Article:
Environmental Politics, Think
Environews: August 2012
Drought strikes Utah; Water/oil shale don’t mix; Wildfires set Utah abalze; Emery County attacks Utah wilderness; Red Butte Creek oil free?
—by Amy Brunvand
Drought strikes Utah
Utah’s snowless 2011-12 ski season was an omen of a very dry year and in July, U.S. Secretary of Agriculture Tom Vilsack held a press conference to report that 61% of the U.S. is currently affected by drought.
According to the National Integrated Drought Information System, Utah experienced the 8th warmest spring on record. As of July 2012, drought conditions covered nearly all of Colorado, most of Utah and about half of Wyoming, with impacts that include very low streamflows and reduced water supplies, poor range, pasture, and dryland crop conditions, and destructive wildfires.
As a result of the dry conditions, the U.S. Department of Agriculture declared disaster areas in 20 Utah counties, making farmers eligible for federal aid. The drought is spreading and intensifying and all of Utah is considered vulnerable to drought.
Asked whether the drought is related to climate change secretary Vilsack responded that he is not a scientist, but whatever the cause, Congress needs to help provide disaster relief. After a Christian reporter asked whether people had been encouraged to pray and fast in response to the disaster, Vilsack reiterated that If Congress doesn’t act, the USDA has limited options to help.
Water/oil shale don’t mix
Water quality concerns raised by Western Resource Advocates and Living Rivers have put the brakes on plans by Red Leaf Resources and the State of Utah to rush into large-scale oil shale strip-mining.
“Everybody agrees that Red Leaf and the State of Utah were trying to do too much, too quickly, and without enough information,” said Rob Dubuc, Staff Attorney for Western Resource Advocates. “This project should not move forward until the company can prove that there are no risks of contaminating groundwater.”
Wildfires set Utah ablaze
By July, drought conditions in Utah had resulted in over 600 wildlands fires that burned nearly 400,000 acres and forced thousands of people to evacuate their homes.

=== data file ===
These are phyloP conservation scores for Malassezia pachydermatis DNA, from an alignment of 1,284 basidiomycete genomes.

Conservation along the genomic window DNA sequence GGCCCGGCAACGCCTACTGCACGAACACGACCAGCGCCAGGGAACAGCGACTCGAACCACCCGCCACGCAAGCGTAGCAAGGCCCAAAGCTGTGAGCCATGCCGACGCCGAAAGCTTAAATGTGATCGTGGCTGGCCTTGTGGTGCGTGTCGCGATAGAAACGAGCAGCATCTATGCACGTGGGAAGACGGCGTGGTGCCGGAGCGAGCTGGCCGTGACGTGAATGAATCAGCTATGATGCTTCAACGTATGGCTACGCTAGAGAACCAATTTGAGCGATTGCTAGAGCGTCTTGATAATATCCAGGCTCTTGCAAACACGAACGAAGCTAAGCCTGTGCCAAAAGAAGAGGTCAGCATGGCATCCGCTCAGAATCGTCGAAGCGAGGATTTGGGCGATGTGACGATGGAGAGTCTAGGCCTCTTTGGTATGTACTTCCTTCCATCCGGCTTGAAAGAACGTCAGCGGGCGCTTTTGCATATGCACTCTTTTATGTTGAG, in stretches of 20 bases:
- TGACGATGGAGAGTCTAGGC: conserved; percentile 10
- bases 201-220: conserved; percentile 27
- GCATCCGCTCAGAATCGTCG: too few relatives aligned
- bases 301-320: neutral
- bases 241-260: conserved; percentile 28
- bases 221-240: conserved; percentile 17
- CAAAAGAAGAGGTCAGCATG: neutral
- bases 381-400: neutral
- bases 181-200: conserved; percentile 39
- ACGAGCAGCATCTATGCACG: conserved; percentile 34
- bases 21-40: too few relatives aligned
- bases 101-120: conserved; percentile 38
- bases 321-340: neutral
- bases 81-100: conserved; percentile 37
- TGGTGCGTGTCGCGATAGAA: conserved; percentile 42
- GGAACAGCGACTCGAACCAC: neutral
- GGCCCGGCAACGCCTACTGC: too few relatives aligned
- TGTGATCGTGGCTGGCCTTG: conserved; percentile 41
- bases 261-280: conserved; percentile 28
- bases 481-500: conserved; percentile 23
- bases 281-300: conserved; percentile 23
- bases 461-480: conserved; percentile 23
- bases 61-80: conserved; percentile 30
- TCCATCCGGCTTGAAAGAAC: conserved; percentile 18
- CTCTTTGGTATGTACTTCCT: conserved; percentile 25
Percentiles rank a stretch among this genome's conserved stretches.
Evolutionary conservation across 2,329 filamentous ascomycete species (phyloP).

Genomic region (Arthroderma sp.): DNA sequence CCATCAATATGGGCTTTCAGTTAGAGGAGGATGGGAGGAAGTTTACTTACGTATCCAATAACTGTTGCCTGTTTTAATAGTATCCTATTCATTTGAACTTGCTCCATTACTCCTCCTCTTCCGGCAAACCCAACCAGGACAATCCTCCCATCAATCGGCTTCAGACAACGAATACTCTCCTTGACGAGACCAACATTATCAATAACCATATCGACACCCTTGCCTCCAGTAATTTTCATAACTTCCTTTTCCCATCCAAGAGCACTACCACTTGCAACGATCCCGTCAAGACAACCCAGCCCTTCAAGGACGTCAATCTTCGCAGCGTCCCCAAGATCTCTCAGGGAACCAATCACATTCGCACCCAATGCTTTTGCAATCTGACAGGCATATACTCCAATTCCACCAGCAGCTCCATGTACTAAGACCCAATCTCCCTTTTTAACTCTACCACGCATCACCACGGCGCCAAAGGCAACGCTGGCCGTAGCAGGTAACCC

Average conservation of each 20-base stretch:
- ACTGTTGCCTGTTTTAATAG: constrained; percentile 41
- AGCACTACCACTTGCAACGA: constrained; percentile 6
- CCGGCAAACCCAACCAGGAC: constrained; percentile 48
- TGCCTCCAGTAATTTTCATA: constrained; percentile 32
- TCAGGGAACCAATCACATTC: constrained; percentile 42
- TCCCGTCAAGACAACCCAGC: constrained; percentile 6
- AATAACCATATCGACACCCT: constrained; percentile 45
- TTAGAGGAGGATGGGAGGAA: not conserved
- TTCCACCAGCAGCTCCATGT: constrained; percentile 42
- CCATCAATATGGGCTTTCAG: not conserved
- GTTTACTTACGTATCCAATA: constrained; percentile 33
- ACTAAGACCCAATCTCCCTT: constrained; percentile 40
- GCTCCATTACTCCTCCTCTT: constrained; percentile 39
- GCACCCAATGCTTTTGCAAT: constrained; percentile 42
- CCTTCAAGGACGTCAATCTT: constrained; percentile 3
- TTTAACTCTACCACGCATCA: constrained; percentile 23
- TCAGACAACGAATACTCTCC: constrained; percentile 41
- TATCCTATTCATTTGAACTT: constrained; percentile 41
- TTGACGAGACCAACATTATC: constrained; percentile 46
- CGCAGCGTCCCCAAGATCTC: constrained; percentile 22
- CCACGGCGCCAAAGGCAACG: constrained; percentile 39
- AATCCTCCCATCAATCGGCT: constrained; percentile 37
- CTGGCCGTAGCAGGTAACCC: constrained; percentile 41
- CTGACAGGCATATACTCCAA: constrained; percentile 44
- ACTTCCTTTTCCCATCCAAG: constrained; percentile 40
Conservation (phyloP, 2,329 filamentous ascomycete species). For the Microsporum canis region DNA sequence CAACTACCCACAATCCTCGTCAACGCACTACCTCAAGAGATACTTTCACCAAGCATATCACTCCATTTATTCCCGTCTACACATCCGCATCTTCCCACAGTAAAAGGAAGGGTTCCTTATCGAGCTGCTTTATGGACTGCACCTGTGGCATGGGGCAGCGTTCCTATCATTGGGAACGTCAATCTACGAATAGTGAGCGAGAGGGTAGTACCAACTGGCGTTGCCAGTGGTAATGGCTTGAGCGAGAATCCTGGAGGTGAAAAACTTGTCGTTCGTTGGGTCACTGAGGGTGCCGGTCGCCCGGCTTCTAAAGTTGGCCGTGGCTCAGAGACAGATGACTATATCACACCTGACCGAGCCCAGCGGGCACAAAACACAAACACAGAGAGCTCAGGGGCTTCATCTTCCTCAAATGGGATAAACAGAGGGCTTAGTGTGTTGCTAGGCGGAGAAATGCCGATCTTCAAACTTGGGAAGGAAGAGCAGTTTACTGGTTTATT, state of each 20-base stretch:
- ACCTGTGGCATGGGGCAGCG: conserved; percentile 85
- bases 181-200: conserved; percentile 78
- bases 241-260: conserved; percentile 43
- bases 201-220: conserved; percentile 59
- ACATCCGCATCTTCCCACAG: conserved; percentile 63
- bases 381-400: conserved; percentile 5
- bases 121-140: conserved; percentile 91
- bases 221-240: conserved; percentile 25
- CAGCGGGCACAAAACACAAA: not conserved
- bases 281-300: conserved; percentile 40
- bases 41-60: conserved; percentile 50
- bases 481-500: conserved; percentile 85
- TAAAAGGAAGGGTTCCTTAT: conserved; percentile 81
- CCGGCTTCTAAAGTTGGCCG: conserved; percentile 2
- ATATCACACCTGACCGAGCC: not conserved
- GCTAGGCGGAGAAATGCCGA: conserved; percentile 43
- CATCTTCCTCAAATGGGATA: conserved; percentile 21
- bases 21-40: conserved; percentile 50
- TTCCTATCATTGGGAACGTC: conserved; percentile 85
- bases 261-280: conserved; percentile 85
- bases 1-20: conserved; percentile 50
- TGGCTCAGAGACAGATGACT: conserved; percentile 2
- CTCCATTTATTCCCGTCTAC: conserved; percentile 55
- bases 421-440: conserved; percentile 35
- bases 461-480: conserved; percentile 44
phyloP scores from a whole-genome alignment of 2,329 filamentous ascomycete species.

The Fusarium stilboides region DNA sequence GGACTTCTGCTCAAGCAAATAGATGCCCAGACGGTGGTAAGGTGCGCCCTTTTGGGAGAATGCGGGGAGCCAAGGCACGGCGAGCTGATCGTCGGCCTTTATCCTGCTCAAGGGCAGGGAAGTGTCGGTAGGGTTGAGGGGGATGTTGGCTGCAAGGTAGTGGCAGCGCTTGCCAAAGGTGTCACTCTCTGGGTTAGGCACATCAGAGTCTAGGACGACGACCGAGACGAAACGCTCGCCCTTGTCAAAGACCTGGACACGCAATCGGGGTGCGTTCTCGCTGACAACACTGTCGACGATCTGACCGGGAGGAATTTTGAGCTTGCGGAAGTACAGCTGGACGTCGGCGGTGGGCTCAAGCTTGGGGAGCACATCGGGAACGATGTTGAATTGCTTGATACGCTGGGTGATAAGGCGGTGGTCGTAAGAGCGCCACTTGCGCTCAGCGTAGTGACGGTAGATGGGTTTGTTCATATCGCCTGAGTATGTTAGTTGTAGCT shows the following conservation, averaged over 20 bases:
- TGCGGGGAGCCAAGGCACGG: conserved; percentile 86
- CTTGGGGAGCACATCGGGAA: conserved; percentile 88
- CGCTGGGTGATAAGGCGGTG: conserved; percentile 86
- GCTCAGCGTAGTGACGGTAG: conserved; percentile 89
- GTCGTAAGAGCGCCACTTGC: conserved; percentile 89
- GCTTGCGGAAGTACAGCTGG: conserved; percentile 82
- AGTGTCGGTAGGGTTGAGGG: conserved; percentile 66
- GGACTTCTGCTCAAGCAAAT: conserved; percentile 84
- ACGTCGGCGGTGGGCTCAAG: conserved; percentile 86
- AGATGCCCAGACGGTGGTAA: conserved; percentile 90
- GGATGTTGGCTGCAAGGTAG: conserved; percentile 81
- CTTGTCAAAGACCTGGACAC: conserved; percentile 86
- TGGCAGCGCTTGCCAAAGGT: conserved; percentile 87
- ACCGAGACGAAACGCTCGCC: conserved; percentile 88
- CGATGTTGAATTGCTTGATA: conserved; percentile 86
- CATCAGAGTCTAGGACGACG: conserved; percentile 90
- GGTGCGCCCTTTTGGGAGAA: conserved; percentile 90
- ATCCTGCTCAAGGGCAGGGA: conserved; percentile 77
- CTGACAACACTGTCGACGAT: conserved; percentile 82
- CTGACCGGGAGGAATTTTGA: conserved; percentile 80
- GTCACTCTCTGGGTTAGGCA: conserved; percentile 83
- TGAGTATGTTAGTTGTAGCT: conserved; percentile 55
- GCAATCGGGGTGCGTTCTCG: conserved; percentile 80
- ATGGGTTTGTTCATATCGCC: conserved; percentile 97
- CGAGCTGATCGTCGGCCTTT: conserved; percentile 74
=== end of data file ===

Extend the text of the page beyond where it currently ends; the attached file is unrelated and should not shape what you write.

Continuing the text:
More than 400 of the fires were started by humans, and at least 20 resulted from target shooting. But Utah law makes it nearly impossible to protect public safety by limiting spark-producing activities like target shooting and fireworks. Utah Governor Gary Herbert blamed the fires on “a lack of common sense” and insisted that gun rights and local control are a priority, even as people watched their homes and farms burn to the ground.
Emery County attacks Utah wilderness
The draft “Emery County Public Lands Management Act” would affect federal public land in Desolation Canyon, Labyrinth Canyon, San Rafael Swell, San Rafael Desert and Mussentuchit Badlands. Yet it was written without any input from wilderness supporters, after off-road vehicle interests refused an offer to work with a facilitator, according to the Utah Wilderness Coalition.
For a while it seemed hopeful that Emery County might emulate the process that led to the 2009 Washington County Wilderness Bill which was considered a model of how stakeholders can work together to solve contentious public land disputes. But since then, Governor Gary Herbert has supported extremist anti-federalist legislators to reignite bitter public lands battles of the past, and Senator Mike Lee has encouraged Emery County officials to believe that he can help them push the bad bill through the Utah Legislature and U.S. Congress.
Among the more appalling aspects of the bill are a proposal to punch off-road vehicle routes through roadless areas including a trail in the streambed of Muddy Creek, to open Desolation Canyon to coal mining, and to eliminate protection for land adjacent to Capitol Reef National Park and the Green River in Labyrinth Canyon.
“If Emery charges ahead and succeeds in getting this bill introduced in Congress, we will either kill it or fix it so that it is a step forward for protecting the Redrock,” says Scott Groene, executive director of the Southern Utah Wilderness Alliance. “We’ve already done that over a dozen times in the past 20 years.”
Red Butte Creek oil free?
Two years after a June 2010 Chevron pipeline oil spill contaminated Red Butte Creek, a Utah Divison of Environmental Quality report says that Red Butte water quality is now similar to other Salt Lake area urban creeks, which is to say, not entirely free of oil but no more that is in creeks that weren’t affected by the spill. A final determination on the success of the cleanup will be made after the public comment period on the report ends on August 13.